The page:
Israel’s new ambassador to the United Kingdom on Sunday said he hoped Labour leader Jeremy Corbyn would take up Israeli Labor chief Isaac Herzog’s weekend invitation to visit the Jewish state, and that he’d “love to” meet Corbyn personally after a series of anti-Semitic scandals rocked the British left-wing party.
The issue flared up in the last week when Labour legislator Naz Shah was suspended for posting anti-Israel material before she was elected to Parliament. That prompted former London mayor Ken Livingstone to defend her by saying that Adolf Hitler had been a Zionist early in his political career, before the Nazi leader “went mad” and murdered six million Jews.
Livingstone, who has refused to apologize and insists his claim is true, was quickly suspended from the party where he had sat on the executive council, but his provocative comments led Corbyn to set up an independent review of anti-Semitism and other racism within the party, after initially denying there was a problem.
On Saturday, Herzog called Livingstone’s remarks “repulsive,” and offered to show Labour leaders around the Yad Vashem Holocaust memorial museum to remind them of “the painful realities that they have perhaps forgotten, but we remember every day.”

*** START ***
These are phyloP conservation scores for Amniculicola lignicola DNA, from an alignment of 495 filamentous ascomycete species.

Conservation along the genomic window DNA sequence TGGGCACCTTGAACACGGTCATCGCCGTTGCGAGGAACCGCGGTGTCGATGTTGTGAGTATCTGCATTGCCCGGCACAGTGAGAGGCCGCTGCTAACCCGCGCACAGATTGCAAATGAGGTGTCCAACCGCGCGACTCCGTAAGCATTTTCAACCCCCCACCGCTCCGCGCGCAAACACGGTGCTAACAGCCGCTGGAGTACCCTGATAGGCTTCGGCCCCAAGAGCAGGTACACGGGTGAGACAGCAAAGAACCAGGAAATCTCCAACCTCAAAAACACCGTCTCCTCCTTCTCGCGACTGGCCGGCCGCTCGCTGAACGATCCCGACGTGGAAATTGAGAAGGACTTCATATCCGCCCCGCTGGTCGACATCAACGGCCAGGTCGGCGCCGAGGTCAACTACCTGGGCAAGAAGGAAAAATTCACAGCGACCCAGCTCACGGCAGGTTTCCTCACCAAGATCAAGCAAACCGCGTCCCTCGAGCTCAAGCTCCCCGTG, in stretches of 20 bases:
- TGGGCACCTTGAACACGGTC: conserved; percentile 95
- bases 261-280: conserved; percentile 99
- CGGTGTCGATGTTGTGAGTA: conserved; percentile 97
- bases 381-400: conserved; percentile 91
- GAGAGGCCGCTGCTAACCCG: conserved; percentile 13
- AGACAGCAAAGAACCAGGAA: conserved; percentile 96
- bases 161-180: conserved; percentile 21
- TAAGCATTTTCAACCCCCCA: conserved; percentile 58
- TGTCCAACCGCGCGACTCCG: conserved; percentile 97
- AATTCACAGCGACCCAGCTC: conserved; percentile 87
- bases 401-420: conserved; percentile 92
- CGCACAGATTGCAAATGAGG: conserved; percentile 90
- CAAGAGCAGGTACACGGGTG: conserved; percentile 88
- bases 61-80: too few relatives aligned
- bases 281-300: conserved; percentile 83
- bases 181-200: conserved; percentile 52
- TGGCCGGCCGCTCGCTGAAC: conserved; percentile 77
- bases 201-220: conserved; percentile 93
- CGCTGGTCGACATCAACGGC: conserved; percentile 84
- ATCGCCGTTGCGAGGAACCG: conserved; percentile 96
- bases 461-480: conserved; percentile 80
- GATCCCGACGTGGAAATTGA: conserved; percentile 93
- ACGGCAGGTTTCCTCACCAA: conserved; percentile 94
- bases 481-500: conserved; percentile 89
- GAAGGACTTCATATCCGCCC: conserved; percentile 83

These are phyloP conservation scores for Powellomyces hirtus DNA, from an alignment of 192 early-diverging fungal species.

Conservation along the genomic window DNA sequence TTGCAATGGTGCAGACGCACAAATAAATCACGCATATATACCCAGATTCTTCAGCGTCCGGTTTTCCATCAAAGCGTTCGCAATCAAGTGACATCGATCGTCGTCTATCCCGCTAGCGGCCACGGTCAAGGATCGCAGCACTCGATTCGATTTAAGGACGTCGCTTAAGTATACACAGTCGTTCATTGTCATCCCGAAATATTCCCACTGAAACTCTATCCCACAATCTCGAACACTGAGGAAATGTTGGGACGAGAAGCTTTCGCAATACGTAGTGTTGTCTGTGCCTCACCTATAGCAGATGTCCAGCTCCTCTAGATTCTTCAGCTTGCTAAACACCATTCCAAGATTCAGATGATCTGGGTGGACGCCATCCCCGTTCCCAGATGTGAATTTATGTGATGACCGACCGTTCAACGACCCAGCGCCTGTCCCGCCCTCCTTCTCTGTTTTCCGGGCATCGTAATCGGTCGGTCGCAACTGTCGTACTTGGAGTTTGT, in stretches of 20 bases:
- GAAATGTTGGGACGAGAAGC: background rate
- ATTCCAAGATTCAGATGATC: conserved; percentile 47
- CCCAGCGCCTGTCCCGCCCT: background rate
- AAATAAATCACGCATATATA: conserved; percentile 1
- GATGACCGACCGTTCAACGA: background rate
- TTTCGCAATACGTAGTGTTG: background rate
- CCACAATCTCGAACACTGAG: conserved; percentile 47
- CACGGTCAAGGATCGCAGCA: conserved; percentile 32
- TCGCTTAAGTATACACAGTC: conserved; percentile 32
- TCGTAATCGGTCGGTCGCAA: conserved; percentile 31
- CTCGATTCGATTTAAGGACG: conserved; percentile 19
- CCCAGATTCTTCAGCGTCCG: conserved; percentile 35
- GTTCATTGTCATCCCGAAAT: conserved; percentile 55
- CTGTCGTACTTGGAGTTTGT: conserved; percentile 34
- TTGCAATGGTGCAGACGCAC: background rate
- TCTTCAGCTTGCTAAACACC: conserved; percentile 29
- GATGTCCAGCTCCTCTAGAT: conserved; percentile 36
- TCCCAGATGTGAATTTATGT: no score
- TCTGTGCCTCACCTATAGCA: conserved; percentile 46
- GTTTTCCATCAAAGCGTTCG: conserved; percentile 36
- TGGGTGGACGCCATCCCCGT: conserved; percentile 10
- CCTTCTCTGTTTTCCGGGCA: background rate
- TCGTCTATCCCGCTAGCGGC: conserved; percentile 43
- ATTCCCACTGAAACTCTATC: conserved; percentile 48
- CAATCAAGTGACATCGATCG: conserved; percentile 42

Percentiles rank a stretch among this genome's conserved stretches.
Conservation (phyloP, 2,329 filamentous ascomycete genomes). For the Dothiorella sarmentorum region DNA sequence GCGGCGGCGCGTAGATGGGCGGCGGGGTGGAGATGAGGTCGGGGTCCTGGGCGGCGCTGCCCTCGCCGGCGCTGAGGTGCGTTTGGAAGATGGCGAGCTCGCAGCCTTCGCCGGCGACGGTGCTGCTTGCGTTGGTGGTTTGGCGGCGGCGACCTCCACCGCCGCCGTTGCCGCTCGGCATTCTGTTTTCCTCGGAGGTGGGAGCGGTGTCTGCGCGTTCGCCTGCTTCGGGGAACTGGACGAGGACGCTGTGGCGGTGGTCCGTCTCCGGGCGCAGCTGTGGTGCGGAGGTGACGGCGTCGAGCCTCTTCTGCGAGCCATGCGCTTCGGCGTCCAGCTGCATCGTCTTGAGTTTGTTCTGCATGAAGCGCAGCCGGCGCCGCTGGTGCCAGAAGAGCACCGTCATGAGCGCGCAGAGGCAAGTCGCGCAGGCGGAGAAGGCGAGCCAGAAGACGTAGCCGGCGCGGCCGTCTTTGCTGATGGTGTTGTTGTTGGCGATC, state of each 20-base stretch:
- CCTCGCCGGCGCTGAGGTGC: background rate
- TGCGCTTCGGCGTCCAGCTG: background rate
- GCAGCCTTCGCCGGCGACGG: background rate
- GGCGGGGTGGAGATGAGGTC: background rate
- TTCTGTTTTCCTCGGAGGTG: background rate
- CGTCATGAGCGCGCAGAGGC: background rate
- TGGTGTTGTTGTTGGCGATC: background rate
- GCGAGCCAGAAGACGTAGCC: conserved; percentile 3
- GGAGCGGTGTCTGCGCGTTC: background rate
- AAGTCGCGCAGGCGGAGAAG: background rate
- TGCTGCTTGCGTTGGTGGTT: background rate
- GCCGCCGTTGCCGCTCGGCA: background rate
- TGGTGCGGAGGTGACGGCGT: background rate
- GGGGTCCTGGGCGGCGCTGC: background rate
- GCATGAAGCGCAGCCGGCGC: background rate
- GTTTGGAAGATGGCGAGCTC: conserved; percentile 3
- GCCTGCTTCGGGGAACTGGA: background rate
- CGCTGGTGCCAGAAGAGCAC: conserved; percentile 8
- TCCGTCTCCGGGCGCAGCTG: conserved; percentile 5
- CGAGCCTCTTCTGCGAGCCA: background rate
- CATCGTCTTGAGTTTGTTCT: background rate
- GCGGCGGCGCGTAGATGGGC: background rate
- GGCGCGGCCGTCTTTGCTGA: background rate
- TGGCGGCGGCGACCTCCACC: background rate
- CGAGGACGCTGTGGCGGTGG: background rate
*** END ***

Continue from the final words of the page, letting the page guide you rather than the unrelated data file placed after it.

In an interview on BBC’s Andrew Marr talk show Sunday, Israel’s new ambassador to the UK Mark Regev said “of course” he would encourage Corbyn to visit Israel, and that he would love to meet the Labour leader to discuss the issue.
“Yesterday the leader of our Labor Party, and their sister parties, who sit in the Socialist International, invited Jeremy Corbyn and the Labour leadership to visit Israel, and I hope he does so,” said Regev, who until recently served as Prime Minister Benjamin Netanyahu’s spokesman.
Asked if there was a distinction between anti-Zionism and anti-Semitism, Regev replied: “If you’re out there with different flags, and you’re saying this group of people has a right to national self-determination… but that the Jewish people, they don’t have that right… that the idea that the Jewish people would want sovereignty and independence is somehow perverse, evil, then you have to ask, ‘Why are you holding Jews to a different standard?’ There’s a word for that.”
Regev stressed that of course critics “have the right to criticize the government of Israel. Israeli citizens do it every day… It’s not about criticizing Israel. It’s about demonizing the Jewish state,” Regev said. “The comments we’ve heard over the past to three weeks… are demonizing, and a vilification of my country and its very right to exist… There’s a difference between legitimate criticism and hate speech. Just as there’s no justification for hating blacks or hating homosexuals, there’s no justification for hating Jews. And that is a red line that cannot be crossed.” Said Regev, that line has “definitely” been crossed of late.
“The left does have a proud history of fighting anti-Semitism. But it doesn’t mean the left have always been immune to anti-Semitism. I think it’s crucial that leadership stands up and says ‘this is unacceptable,’” he said, in what was his first television interview since taking the post.